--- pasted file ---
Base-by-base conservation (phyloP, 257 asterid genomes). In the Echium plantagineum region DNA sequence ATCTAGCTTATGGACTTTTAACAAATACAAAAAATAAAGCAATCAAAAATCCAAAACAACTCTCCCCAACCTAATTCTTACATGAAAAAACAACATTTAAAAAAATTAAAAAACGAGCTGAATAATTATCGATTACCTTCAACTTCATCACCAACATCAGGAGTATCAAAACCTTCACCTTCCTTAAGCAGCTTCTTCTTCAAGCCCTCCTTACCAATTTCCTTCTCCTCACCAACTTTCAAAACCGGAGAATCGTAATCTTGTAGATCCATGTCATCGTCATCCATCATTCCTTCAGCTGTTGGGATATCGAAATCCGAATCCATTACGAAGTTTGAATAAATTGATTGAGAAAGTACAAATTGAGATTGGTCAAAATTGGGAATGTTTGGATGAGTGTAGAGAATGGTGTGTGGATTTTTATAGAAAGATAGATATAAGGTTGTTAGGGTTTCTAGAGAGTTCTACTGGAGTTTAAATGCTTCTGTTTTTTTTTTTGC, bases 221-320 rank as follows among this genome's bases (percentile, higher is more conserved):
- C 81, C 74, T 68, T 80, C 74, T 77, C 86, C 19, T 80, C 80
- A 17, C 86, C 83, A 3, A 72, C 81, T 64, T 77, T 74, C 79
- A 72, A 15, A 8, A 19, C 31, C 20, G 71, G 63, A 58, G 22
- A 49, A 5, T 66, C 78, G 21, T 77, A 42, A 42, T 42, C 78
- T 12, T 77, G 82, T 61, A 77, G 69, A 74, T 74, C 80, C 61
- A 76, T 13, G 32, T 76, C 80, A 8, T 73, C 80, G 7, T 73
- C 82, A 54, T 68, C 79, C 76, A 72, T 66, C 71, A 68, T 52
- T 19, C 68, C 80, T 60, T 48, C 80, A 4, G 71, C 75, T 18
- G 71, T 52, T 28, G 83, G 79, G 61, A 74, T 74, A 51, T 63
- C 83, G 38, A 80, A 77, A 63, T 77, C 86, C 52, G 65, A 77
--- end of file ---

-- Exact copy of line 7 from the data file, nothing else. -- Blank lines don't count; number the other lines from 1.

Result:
- A 76, T 13, G 32, T 76, C 80, A 8, T 73, C 80, G 7, T 73